January 16, 2024 | Reading Time: 3 minutes
With each Trump win, Biden expects ‘a switch will turn on’
Disbelief has been Biden’s main obstacle. The solution began in Iowa.
There was some debate this morning about whether Donald Trump is weak or strong coming out of last night’s caucuses in Iowa. On the one hand, he won the state by 51 percent. The AP called the race by 7:30 in the evening. Some caucus-goers hadn’t cast their ballots yet. Altogether, this would suggest that his “stranglehold” on the Republicans is tighter than ever.
But on the other hand, only 110,000 people participated in the caucus this year compared to 187,000 in 2016, a drop of nearly 40 percent. Of that number, nearly half picked someone who is not Donald Trump. Florida Governor Ron DeSantis won more than 21 percent. Former UN ambassador Nikki Haley won nearly 20 percent. (Vivek Ramaswamy won nearly 8 percent before dropping out and endorsing Trump.)
Most people most of the time have not been paying attention to Donald Trump since he lost the 2020 election. That they have not been paying attention means that he looks stronger than he is. Now that he’s won the first Republican caucus, most people are going to start paying attention. And the more they do, the weaker Trump is going to seem.
Trump acts like he’s still the president. The rightwing media apparatus treats him like an incumbent. Yet the man lost half of the most extreme Republicans in the country. (There’s a video going round in which an Iowa supporter says America “needs a dictator.”) That Trump is winning isn’t the question. That he’s going to win the nomination isn’t the question. (He will.) The question is whether he’s going to be strong or weak going into the general election. So far, even early signs are mixed.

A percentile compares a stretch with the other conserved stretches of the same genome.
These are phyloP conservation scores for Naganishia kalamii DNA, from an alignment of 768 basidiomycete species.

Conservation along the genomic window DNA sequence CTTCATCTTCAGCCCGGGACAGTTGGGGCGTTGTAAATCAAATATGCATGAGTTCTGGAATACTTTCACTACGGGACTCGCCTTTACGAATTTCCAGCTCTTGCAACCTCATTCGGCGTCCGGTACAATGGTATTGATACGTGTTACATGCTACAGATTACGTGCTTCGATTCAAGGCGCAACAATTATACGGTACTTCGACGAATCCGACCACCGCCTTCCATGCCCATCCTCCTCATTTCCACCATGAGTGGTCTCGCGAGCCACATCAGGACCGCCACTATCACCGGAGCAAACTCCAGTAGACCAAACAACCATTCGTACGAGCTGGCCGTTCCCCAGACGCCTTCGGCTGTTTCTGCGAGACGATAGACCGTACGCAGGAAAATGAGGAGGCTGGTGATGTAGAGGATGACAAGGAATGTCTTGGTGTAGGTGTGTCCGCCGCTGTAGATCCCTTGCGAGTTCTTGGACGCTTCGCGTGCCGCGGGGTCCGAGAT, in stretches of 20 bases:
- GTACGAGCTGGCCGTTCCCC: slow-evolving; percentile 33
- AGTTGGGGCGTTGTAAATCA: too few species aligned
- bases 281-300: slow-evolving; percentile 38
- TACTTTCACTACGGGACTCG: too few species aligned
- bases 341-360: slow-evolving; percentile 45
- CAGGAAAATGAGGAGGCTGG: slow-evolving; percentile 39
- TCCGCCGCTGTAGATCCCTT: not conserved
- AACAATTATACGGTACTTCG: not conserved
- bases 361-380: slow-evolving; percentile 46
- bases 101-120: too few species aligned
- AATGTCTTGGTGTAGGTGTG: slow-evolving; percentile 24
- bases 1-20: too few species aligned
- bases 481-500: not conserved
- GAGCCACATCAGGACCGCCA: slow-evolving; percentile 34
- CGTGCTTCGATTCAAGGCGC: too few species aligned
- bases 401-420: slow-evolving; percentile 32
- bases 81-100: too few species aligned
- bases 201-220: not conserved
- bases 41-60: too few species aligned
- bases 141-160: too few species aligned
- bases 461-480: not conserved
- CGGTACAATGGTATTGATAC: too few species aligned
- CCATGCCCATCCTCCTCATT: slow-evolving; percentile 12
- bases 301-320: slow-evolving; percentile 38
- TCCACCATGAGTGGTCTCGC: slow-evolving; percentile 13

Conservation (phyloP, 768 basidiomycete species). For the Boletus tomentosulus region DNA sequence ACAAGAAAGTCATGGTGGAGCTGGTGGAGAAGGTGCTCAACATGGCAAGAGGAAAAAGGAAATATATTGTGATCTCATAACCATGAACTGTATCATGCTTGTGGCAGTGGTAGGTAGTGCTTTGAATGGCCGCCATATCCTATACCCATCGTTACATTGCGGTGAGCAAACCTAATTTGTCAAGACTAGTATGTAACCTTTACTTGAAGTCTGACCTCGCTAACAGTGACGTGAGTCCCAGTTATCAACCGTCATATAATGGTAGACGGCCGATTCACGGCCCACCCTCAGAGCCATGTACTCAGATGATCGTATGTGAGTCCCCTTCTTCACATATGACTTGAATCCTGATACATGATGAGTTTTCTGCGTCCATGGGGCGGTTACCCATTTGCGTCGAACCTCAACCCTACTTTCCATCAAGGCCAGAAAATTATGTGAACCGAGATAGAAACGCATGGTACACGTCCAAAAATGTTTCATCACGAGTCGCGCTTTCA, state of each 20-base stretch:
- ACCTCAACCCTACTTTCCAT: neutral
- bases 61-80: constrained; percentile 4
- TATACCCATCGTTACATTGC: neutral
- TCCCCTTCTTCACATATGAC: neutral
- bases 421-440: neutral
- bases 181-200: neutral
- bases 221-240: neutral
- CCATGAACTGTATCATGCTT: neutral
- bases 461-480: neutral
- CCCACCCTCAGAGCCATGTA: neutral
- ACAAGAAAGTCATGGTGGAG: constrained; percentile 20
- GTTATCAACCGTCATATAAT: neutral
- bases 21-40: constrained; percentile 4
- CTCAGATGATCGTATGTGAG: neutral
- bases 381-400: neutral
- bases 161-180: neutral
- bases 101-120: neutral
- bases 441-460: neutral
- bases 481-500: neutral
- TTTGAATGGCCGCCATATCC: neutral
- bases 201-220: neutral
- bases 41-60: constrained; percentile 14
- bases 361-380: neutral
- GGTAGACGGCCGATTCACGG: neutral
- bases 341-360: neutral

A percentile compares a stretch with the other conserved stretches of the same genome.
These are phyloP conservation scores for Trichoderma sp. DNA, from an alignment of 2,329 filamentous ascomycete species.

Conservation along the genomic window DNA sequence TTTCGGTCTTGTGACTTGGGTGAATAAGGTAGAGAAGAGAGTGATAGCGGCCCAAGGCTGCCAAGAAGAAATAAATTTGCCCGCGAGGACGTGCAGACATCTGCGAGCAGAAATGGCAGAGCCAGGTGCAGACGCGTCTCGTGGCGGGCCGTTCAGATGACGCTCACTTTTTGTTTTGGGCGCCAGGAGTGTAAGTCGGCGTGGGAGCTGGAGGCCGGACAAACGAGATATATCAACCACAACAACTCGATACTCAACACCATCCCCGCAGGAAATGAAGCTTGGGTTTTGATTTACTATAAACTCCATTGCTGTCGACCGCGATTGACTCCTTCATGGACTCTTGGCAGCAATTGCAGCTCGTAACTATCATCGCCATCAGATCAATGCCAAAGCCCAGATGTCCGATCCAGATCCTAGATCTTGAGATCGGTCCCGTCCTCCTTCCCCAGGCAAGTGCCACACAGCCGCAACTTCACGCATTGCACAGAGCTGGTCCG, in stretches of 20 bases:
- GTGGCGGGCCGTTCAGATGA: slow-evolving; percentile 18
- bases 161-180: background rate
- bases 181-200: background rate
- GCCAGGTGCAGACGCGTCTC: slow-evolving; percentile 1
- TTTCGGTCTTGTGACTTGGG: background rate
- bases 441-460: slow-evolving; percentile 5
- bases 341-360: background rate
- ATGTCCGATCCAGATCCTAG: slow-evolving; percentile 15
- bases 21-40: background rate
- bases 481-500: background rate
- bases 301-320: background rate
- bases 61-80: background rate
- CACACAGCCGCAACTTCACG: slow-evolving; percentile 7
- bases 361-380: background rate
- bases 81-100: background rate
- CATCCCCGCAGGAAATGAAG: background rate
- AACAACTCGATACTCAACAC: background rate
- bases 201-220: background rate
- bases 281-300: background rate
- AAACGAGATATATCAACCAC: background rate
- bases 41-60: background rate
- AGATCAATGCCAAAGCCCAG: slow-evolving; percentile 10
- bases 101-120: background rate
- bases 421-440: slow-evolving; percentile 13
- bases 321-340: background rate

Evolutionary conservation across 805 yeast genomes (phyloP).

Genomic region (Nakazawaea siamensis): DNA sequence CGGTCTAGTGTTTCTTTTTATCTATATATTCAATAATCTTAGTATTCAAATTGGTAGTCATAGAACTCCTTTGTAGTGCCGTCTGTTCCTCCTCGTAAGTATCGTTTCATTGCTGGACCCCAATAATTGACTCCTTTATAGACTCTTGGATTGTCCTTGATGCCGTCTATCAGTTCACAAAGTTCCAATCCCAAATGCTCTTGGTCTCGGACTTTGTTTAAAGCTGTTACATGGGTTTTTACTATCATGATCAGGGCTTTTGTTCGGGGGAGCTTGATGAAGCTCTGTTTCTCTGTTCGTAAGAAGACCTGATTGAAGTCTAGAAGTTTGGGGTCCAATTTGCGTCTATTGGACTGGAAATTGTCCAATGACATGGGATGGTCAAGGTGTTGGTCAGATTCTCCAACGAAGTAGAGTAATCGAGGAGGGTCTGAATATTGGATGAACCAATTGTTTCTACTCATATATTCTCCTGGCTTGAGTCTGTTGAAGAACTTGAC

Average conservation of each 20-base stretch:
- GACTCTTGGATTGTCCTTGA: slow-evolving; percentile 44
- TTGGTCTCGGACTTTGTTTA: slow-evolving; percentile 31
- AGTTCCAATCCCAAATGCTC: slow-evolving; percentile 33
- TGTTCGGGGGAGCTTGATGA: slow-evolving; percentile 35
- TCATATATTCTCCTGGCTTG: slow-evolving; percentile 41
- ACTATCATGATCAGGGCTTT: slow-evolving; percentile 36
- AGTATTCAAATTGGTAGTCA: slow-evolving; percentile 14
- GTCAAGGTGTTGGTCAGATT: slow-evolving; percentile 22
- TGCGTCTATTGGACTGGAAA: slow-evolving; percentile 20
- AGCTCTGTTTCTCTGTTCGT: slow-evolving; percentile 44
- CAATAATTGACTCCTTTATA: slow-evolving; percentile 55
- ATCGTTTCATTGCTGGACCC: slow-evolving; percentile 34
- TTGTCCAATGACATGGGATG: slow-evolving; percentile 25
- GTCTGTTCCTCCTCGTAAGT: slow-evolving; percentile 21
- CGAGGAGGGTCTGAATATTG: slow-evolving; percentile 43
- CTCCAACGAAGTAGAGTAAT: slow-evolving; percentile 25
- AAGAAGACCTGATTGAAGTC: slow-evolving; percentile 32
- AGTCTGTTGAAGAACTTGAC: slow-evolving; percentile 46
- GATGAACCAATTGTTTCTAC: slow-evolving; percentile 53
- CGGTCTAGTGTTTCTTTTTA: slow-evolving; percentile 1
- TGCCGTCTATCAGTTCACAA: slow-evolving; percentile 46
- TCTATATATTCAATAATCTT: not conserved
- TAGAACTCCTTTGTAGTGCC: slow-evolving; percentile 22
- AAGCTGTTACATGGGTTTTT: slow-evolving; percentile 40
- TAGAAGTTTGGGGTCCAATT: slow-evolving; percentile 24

But this debate about Trump’s strength or weakness going into the general election needs to be seen in a larger context, which I think is this: most people most of the time have not been paying attention to Donald Trump since he lost the 2020 election. That they have not been paying attention means that he looks stronger than he is. Now that he’s won the first Republican caucus, most people are going to start paying attention. And the more they do, the weaker Trump is going to seem.
This may sound familiar. It’s a pet theory of mine. I first articulated it on December 15. I said that most people most of the time just don’t believe that Trump will be the GOP’s nominee. They can’t believe the Republicans would really choose a man who really did try to overturn a free and fair election, among other fascist things. I said that they won’t believe it until he starts winning early states in the GOP nomination.
Disbelief has been the main obstacle for Joe Biden’s reelection campaign. Last week, CNN reported on an internal document that confirmed my pet theory. “A majority of undecided voters simply do not seem to believe – at least not yet – that Donald Trump is likely to be the Republican presidential nominee,” the document said. How many people? According to an AP poll taken late last year, only a fifth of the public had been paying close attention to the 2024 election, while nearly half (47 percent) haven’t paid any or only a little attention to it. They won’t believe he’s going to be the nominee until it happens.
CNN: “According to the campaign’s internal research, this is the case for most of the undecided voters that the campaign is targeting – nearly three-in-four of them, senior Biden campaign officials told CNN. Those officials said one of the biggest reasons driving this is the simple fact that many voters are not paying close attention to the election, including the ins and outs of the GOP nomination process” (my italics).
“At some point in the near future,” the CNN report went on, “Biden campaign officials say they expect that a switch will turn on for many of these voters who are not yet convinced that Trump is likely to be on the ballot in the fall. As one senior official put it, a realization will hit: ‘Oh s—, it is an election between that guy and that guy.’”
Trump may look strong right now. (He won Iowa “in a landslide,” according to the AP.) He may continue to look strong as he wins the rest of the GOP primary contest. But even as he does, early signs of weakness are already showing themselves, and they will probably become more noticeable as time goes by – as the switch turns on.
John Stoehr is the editor of the Editorial Board. He writes the daily edition. Find him @johnastoehr.